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Library Colombia



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Date of publication
November 2015
Resource Language
ISBN / Resource ID

Colombia has made impressive strides in
reducing poverty and promoting shared prosperity during the
last decade. Extreme poverty fell from 17.7 percent in 2002
to 8.1 percent in 2014, while total poverty (including
moderate poverty) fell from 49.7 percent in 2002 to 29.5
percent in 2014. The decline implies that 6.2 million people
left poverty in the period. The multidimensional poverty
rate, which takes into account education, health, labor,
childcare, and housing, has also experienced a remarkable
decline from 49 percent in 2003 to 21.9 percent in 2014. The
number of multidimensional poor declined by 9.8 million.
Shared prosperity indicators followed a similar trend,
especially after the second half of the decade. Between 2008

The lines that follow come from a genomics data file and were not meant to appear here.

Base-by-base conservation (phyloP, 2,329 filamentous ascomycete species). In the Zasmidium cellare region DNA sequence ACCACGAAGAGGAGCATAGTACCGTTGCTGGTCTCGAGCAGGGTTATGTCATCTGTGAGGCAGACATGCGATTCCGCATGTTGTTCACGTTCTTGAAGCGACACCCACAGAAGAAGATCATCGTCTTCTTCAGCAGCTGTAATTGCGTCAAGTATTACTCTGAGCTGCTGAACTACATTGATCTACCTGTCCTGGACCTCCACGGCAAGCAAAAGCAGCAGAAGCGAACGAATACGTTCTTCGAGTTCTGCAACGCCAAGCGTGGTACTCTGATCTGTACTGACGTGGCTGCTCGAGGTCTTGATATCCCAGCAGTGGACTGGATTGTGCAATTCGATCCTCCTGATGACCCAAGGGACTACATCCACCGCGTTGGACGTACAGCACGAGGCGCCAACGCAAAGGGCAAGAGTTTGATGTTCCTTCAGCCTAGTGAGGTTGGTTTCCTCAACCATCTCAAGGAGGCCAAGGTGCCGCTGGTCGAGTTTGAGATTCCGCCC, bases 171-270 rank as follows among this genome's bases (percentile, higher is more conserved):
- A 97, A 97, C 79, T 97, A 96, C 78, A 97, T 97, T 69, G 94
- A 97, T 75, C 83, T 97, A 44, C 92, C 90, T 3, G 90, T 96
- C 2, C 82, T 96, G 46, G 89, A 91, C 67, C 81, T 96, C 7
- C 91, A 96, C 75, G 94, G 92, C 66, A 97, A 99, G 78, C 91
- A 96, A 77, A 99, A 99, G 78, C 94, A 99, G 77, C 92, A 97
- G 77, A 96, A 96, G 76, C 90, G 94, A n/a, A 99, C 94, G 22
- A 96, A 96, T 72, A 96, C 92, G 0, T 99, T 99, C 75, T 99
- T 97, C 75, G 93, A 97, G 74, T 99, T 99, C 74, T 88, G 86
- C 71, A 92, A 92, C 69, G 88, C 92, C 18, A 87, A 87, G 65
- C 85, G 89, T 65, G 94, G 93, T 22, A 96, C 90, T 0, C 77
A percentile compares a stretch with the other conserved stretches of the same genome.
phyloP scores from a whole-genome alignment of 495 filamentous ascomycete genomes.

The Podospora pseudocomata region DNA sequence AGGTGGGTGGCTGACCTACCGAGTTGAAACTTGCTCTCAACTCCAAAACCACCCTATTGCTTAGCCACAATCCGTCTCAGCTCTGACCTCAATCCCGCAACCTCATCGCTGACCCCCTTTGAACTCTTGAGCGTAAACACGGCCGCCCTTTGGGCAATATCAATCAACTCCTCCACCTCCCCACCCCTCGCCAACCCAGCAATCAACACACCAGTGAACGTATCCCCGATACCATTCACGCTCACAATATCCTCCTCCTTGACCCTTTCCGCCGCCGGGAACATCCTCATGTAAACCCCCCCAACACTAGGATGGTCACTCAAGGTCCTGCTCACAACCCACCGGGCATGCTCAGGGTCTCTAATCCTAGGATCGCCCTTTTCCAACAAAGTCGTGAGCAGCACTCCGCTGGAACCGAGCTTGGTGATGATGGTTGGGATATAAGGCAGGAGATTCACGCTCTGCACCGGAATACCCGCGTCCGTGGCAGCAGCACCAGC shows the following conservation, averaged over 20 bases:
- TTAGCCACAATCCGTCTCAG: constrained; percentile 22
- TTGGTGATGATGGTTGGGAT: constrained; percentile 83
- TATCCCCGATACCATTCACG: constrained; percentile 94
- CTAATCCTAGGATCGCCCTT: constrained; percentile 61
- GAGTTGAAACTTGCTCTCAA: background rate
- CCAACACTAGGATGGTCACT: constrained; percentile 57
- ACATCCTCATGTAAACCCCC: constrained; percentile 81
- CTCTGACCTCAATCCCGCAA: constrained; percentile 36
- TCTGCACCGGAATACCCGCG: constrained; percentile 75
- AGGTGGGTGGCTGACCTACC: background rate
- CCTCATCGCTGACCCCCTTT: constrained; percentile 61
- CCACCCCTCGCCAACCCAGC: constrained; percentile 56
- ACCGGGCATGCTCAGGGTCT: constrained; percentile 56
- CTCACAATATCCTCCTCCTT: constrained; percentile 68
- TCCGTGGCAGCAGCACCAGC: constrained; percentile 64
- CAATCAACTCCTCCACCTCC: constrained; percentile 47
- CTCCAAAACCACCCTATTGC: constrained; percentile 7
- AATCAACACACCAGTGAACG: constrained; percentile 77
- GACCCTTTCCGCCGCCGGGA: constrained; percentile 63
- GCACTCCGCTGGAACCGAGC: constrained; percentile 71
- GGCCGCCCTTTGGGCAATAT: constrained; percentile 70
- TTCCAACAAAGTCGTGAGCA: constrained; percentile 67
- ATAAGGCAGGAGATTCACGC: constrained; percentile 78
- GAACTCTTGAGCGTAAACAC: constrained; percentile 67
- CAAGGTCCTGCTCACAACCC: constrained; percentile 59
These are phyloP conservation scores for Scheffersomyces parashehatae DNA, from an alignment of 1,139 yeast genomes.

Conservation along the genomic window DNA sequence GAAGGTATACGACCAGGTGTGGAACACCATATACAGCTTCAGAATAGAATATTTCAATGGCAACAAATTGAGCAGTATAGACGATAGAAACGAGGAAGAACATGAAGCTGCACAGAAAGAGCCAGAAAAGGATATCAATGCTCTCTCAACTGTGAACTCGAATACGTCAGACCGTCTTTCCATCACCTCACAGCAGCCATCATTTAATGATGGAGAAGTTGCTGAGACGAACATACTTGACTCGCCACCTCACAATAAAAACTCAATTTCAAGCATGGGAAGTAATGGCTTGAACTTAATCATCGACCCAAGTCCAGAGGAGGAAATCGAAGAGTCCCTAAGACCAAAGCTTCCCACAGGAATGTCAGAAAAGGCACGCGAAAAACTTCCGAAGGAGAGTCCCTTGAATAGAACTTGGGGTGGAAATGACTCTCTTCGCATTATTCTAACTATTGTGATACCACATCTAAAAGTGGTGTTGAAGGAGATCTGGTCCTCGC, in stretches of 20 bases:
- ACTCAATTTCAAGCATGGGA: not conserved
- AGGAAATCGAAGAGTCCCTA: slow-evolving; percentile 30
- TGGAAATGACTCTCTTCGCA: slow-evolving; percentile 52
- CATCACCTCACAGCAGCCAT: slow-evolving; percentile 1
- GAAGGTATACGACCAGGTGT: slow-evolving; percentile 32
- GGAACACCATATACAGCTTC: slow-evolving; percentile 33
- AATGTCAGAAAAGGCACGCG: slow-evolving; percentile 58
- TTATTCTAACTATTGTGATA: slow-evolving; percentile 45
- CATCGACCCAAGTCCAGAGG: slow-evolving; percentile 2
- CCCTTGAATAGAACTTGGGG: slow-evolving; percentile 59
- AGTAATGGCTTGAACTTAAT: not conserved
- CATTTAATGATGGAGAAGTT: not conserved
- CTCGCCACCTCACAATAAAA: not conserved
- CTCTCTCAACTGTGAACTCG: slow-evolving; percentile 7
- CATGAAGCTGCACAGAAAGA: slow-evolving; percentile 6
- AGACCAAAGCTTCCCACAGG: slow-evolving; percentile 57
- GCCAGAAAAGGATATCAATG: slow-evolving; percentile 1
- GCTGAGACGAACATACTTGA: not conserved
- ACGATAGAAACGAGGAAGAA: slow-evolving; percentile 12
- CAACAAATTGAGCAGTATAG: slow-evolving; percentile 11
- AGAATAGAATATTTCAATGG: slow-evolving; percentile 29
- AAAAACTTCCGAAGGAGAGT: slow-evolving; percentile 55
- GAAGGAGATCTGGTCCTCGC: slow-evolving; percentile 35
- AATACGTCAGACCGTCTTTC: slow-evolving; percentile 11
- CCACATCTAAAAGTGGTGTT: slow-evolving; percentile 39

and 2013, the income per capita of the bottom 40 percent of
Colombians grew at an average rate of 6.6 percent,
significantly higher than the national average rate of 4.1
percent for the same period. Economic growth that led to job
creation has been the main driver of poverty reduction and
shared prosperity gains. The economy sustained an average
GDP growth of 4.4 percent during the 2000s, almost 2
percentage points higher than the previous decade. For the
period 2002-2013, economic growth explains 73 percent of the
reduction in extreme poverty and 84 percent of the reduction
in total poverty. Moreover, price stability, and in
particular stable food prices contribute to poverty
outcomes. As in the case of poverty reduction, labor income
growth is the main determinant of shared prosperity in
recent years in Colombia. Labor income represents at least
fifty percent of income growth for the poorest 10 percent of
the population, and up to 70 percent for those in the fourth
decile, in the period 2008-2013. This evidence highlights
the importance of high growth and low inflation for
achieving the World Bank’s twin goals in Colombia.

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